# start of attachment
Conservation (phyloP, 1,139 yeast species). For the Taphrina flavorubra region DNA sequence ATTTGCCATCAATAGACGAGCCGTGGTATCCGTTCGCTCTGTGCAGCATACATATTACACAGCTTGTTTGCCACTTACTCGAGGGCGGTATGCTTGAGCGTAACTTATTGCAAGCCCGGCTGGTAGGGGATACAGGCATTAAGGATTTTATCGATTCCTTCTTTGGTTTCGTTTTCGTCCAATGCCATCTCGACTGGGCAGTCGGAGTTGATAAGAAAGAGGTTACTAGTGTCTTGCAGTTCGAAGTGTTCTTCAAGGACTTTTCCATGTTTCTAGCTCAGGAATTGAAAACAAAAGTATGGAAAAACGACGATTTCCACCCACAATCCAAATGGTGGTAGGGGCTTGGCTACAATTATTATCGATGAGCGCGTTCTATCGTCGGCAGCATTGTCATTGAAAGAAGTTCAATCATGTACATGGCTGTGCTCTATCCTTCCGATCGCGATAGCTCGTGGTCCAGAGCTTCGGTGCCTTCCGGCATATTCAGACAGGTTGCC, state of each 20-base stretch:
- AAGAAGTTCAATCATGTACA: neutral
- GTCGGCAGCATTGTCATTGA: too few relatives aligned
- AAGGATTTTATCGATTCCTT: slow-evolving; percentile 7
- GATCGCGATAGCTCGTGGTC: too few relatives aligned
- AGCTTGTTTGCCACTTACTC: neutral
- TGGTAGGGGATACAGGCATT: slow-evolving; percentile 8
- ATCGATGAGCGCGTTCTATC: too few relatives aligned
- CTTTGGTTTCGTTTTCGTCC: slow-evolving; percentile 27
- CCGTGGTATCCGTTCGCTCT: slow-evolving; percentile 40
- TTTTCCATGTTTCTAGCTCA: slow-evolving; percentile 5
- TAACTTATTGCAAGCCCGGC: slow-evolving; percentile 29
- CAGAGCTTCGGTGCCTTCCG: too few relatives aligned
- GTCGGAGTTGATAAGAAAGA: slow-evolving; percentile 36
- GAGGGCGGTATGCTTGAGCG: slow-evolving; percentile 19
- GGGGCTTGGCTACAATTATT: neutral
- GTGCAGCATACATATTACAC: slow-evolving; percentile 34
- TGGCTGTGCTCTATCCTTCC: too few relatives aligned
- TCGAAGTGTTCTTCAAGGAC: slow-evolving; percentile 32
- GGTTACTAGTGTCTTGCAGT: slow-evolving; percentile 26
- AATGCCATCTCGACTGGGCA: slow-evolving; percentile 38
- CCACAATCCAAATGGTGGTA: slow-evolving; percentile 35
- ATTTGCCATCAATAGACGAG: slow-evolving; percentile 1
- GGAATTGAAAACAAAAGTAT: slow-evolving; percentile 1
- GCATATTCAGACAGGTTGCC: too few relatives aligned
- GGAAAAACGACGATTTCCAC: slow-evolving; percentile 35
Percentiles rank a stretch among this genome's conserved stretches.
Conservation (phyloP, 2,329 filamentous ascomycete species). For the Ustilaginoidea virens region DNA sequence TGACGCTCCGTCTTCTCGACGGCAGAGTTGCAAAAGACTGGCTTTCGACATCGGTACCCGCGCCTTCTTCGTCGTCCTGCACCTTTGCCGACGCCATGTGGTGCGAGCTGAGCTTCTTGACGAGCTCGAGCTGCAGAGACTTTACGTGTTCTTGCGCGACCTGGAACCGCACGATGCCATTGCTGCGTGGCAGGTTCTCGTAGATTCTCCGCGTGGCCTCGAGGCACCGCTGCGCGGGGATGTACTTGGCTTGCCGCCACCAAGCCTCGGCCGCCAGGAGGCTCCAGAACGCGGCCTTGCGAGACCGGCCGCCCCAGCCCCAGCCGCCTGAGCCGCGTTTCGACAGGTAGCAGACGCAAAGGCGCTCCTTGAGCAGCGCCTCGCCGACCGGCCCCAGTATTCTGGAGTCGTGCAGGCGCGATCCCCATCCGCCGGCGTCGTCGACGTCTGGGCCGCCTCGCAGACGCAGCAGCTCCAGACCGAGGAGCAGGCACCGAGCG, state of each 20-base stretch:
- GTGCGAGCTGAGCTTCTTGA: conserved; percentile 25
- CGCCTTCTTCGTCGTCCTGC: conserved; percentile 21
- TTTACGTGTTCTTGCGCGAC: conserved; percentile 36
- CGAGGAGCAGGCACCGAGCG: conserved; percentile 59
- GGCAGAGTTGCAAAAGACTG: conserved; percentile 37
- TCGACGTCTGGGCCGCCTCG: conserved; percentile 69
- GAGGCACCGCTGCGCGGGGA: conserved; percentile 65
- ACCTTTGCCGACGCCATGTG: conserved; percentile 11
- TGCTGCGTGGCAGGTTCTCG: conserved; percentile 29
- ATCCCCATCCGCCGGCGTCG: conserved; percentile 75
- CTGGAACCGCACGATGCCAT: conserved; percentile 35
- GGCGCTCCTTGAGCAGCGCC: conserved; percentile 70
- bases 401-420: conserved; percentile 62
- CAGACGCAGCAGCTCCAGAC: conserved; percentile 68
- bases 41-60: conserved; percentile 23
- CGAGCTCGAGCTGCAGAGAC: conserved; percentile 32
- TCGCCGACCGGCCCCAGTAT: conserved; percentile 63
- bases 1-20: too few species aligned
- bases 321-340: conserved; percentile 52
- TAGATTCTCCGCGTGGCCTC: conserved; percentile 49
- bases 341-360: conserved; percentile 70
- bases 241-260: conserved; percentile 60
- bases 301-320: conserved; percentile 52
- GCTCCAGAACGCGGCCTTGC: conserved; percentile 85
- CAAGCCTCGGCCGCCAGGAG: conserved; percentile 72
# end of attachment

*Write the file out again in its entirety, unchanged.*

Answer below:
Conservation (phyloP, 1,139 yeast species). For the Taphrina flavorubra region DNA sequence ATTTGCCATCAATAGACGAGCCGTGGTATCCGTTCGCTCTGTGCAGCATACATATTACACAGCTTGTTTGCCACTTACTCGAGGGCGGTATGCTTGAGCGTAACTTATTGCAAGCCCGGCTGGTAGGGGATACAGGCATTAAGGATTTTATCGATTCCTTCTTTGGTTTCGTTTTCGTCCAATGCCATCTCGACTGGGCAGTCGGAGTTGATAAGAAAGAGGTTACTAGTGTCTTGCAGTTCGAAGTGTTCTTCAAGGACTTTTCCATGTTTCTAGCTCAGGAATTGAAAACAAAAGTATGGAAAAACGACGATTTCCACCCACAATCCAAATGGTGGTAGGGGCTTGGCTACAATTATTATCGATGAGCGCGTTCTATCGTCGGCAGCATTGTCATTGAAAGAAGTTCAATCATGTACATGGCTGTGCTCTATCCTTCCGATCGCGATAGCTCGTGGTCCAGAGCTTCGGTGCCTTCCGGCATATTCAGACAGGTTGCC, state of each 20-base stretch:
- AAGAAGTTCAATCATGTACA: neutral
- GTCGGCAGCATTGTCATTGA: too few relatives aligned
- AAGGATTTTATCGATTCCTT: slow-evolving; percentile 7
- GATCGCGATAGCTCGTGGTC: too few relatives aligned
- AGCTTGTTTGCCACTTACTC: neutral
- TGGTAGGGGATACAGGCATT: slow-evolving; percentile 8
- ATCGATGAGCGCGTTCTATC: too few relatives aligned
- CTTTGGTTTCGTTTTCGTCC: slow-evolving; percentile 27
- CCGTGGTATCCGTTCGCTCT: slow-evolving; percentile 40
- TTTTCCATGTTTCTAGCTCA: slow-evolving; percentile 5
- TAACTTATTGCAAGCCCGGC: slow-evolving; percentile 29
- CAGAGCTTCGGTGCCTTCCG: too few relatives aligned
- GTCGGAGTTGATAAGAAAGA: slow-evolving; percentile 36
- GAGGGCGGTATGCTTGAGCG: slow-evolving; percentile 19
- GGGGCTTGGCTACAATTATT: neutral
- GTGCAGCATACATATTACAC: slow-evolving; percentile 34
- TGGCTGTGCTCTATCCTTCC: too few relatives aligned
- TCGAAGTGTTCTTCAAGGAC: slow-evolving; percentile 32
- GGTTACTAGTGTCTTGCAGT: slow-evolving; percentile 26
- AATGCCATCTCGACTGGGCA: slow-evolving; percentile 38
- CCACAATCCAAATGGTGGTA: slow-evolving; percentile 35
- ATTTGCCATCAATAGACGAG: slow-evolving; percentile 1
- GGAATTGAAAACAAAAGTAT: slow-evolving; percentile 1
- GCATATTCAGACAGGTTGCC: too few relatives aligned
- GGAAAAACGACGATTTCCAC: slow-evolving; percentile 35
Percentiles rank a stretch among this genome's conserved stretches.
Conservation (phyloP, 2,329 filamentous ascomycete species). For the Ustilaginoidea virens region DNA sequence TGACGCTCCGTCTTCTCGACGGCAGAGTTGCAAAAGACTGGCTTTCGACATCGGTACCCGCGCCTTCTTCGTCGTCCTGCACCTTTGCCGACGCCATGTGGTGCGAGCTGAGCTTCTTGACGAGCTCGAGCTGCAGAGACTTTACGTGTTCTTGCGCGACCTGGAACCGCACGATGCCATTGCTGCGTGGCAGGTTCTCGTAGATTCTCCGCGTGGCCTCGAGGCACCGCTGCGCGGGGATGTACTTGGCTTGCCGCCACCAAGCCTCGGCCGCCAGGAGGCTCCAGAACGCGGCCTTGCGAGACCGGCCGCCCCAGCCCCAGCCGCCTGAGCCGCGTTTCGACAGGTAGCAGACGCAAAGGCGCTCCTTGAGCAGCGCCTCGCCGACCGGCCCCAGTATTCTGGAGTCGTGCAGGCGCGATCCCCATCCGCCGGCGTCGTCGACGTCTGGGCCGCCTCGCAGACGCAGCAGCTCCAGACCGAGGAGCAGGCACCGAGCG, state of each 20-base stretch:
- GTGCGAGCTGAGCTTCTTGA: conserved; percentile 25
- CGCCTTCTTCGTCGTCCTGC: conserved; percentile 21
- TTTACGTGTTCTTGCGCGAC: conserved; percentile 36
- CGAGGAGCAGGCACCGAGCG: conserved; percentile 59
- GGCAGAGTTGCAAAAGACTG: conserved; percentile 37
- TCGACGTCTGGGCCGCCTCG: conserved; percentile 69
- GAGGCACCGCTGCGCGGGGA: conserved; percentile 65
- ACCTTTGCCGACGCCATGTG: conserved; percentile 11
- TGCTGCGTGGCAGGTTCTCG: conserved; percentile 29
- ATCCCCATCCGCCGGCGTCG: conserved; percentile 75
- CTGGAACCGCACGATGCCAT: conserved; percentile 35
- GGCGCTCCTTGAGCAGCGCC: conserved; percentile 70
- bases 401-420: conserved; percentile 62
- CAGACGCAGCAGCTCCAGAC: conserved; percentile 68
- bases 41-60: conserved; percentile 23
- CGAGCTCGAGCTGCAGAGAC: conserved; percentile 32
- TCGCCGACCGGCCCCAGTAT: conserved; percentile 63
- bases 1-20: too few species aligned
- bases 321-340: conserved; percentile 52
- TAGATTCTCCGCGTGGCCTC: conserved; percentile 49
- bases 341-360: conserved; percentile 70
- bases 241-260: conserved; percentile 60
- bases 301-320: conserved; percentile 52
- GCTCCAGAACGCGGCCTTGC: conserved; percentile 85
- CAAGCCTCGGCCGCCAGGAG: conserved; percentile 72